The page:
Book review

Shelley at Oxford: Blasphemy, Book-Burning & Bedlam. Heathcote Williams. Huxley Scientific Press, pbk, 32pp, £6.
(Reviewed by Paul Freestone)

In the history of vegetarianism the presence of Percy Shelley (1792 – 1822) is huge. Despite the fact that he died at the age of only 29, he has achieved immortality in the public consciousness. Shelley is the quintessential rebel, a beautiful revolutionary, and a key member of a celebrated group of writers and poets which included his wife Mary Shelley, the author of Frankenstein. In fact, Shelley and associated figures (Alexander Pope, Thomas Tyron, and Joseph Ritson) promoted vegetarianism before the word had even been coined in 1847. These ‘Pythagoreans’ combined the ideals of compassion, non-violence, and respect for nature with the
fundamental idea that slaughtering animals for meat was disgusting and immoral.

Shelley at Oxford provides us with a new account and gives us “the real Shelley, the intellectual revolutionary free of the romantic stereotype”. In Heathcote Williams’s inimitable and distinctive style he presents a prose poem which tells the story of Shelley’s radicalism during his brief time at
University College. He was threatened with blasphemous libel, and expelled from the University. How ironic that Shelley is now one of University College’s most famous alumni. This status is highlighted by his memorial within the college, a white marble sculpture of a reclining nude and dead Shelley washed up on the shore at Viareggio in Italy after his drowning. Also, in 2005 the college (in association with the Bodleian Library) acquired some of Shelley’s letters to further enhance its connection with the poet.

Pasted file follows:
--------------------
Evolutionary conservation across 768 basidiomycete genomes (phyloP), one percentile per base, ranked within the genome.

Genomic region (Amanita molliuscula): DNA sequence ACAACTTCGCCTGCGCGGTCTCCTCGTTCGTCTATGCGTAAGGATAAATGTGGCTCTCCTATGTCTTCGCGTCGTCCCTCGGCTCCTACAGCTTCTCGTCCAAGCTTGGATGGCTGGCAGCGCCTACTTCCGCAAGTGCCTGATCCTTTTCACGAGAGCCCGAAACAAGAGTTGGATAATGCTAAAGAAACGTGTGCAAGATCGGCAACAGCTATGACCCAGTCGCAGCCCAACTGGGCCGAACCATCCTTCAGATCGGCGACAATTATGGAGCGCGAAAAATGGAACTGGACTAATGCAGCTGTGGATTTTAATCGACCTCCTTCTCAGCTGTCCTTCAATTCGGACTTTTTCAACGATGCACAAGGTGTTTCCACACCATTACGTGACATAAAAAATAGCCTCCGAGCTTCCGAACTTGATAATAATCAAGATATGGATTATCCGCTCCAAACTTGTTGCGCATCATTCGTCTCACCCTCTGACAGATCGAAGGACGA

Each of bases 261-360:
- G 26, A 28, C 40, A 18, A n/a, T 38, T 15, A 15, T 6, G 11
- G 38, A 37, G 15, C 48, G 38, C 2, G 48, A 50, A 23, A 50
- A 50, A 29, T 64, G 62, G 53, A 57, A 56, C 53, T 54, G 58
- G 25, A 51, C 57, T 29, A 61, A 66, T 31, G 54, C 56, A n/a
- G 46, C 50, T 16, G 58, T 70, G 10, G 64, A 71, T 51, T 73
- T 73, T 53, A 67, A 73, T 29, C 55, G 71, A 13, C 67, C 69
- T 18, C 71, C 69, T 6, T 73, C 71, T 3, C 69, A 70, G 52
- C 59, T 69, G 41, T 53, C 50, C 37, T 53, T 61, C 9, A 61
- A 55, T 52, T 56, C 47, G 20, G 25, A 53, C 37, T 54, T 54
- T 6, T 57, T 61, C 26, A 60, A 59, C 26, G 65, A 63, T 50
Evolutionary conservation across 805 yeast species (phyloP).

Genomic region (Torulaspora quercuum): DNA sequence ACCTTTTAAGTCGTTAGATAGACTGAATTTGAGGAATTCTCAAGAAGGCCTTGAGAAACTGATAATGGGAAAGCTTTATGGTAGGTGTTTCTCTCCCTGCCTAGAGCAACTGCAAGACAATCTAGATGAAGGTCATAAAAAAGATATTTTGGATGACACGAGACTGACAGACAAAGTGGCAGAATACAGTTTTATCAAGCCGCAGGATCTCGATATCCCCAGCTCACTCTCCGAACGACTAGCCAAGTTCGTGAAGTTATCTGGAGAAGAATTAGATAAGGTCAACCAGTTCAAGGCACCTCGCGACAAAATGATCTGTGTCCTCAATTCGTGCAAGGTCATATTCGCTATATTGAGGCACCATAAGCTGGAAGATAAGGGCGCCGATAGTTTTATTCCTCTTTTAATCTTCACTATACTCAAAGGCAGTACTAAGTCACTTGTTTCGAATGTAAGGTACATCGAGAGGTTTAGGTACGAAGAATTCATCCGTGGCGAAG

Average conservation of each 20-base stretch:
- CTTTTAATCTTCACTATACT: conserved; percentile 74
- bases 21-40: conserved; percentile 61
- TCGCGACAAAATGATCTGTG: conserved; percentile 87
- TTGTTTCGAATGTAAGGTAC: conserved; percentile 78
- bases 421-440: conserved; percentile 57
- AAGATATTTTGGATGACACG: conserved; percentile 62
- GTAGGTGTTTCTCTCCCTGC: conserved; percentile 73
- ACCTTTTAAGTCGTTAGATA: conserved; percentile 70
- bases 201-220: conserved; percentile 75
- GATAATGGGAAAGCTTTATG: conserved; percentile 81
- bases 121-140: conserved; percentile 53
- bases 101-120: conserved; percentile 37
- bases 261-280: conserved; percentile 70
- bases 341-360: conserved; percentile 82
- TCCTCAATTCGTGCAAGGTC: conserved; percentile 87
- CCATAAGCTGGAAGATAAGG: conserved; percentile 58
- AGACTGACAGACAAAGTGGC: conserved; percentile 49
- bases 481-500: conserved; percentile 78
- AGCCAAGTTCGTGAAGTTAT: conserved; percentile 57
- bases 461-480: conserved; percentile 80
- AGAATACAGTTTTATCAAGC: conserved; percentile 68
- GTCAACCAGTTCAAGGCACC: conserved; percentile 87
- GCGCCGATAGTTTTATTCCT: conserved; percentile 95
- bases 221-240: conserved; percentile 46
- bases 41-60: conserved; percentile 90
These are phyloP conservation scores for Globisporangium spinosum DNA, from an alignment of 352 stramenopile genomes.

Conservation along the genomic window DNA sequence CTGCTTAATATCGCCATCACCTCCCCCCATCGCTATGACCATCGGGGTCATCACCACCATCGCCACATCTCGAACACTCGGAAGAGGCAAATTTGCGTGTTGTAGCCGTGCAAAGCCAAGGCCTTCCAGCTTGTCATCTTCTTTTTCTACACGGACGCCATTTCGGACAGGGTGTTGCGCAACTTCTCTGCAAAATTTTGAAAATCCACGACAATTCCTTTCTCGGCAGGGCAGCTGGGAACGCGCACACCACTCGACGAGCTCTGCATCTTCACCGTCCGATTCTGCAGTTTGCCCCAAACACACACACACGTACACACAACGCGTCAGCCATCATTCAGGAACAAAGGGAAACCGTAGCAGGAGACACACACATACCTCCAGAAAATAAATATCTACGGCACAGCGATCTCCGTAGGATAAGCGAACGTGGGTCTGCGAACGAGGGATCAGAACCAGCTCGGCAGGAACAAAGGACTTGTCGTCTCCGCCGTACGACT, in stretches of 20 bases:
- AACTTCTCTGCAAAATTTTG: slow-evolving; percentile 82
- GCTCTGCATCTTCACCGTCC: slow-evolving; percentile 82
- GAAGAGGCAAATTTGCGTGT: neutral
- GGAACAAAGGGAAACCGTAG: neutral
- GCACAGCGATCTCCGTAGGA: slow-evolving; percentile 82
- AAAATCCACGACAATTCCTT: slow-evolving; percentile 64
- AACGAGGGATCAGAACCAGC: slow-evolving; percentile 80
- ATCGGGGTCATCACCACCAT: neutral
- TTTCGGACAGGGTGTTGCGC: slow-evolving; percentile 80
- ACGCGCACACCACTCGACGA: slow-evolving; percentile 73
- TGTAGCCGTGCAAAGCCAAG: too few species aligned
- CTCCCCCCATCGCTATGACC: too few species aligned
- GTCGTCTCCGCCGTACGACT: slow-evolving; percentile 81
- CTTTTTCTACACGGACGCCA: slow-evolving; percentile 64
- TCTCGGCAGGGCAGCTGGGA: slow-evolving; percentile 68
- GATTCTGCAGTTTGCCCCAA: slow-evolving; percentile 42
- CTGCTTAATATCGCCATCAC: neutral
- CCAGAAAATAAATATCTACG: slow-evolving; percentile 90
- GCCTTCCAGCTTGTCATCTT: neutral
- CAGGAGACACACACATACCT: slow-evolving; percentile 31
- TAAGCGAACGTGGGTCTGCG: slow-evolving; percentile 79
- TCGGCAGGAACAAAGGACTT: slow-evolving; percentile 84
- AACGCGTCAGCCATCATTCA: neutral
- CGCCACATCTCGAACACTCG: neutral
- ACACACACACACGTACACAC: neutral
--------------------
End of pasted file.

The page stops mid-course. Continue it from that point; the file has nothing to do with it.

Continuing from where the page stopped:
What would Shelley make of all this, and the way that Oxford University operates now? It’s fair to say that he would be appalled at the University’s animal lab which demonstrates the most disturbing lack of enlightenment. Two hundred years after he was thrown out of Oxford, and in many ways so little has changed. The reviled establishment is still in control, and still making decisions which display a dearth of humanity or compassion. In another 200 years Shelley’s memorial will (almost certainly) still be there, but will anyone remember the despicable vivisectionists that are currently working
within the University? In his preface the author points out that Shelley was hugely influential for people like Karl Marx, Oscar Wilde, George Bernard Shaw, Mahatma Gandhi and Upton Sinclair. Shelley at Oxford is a timely reminder of why subversive writers and artists (like Shelley and Heathcote
Williams) are so important.

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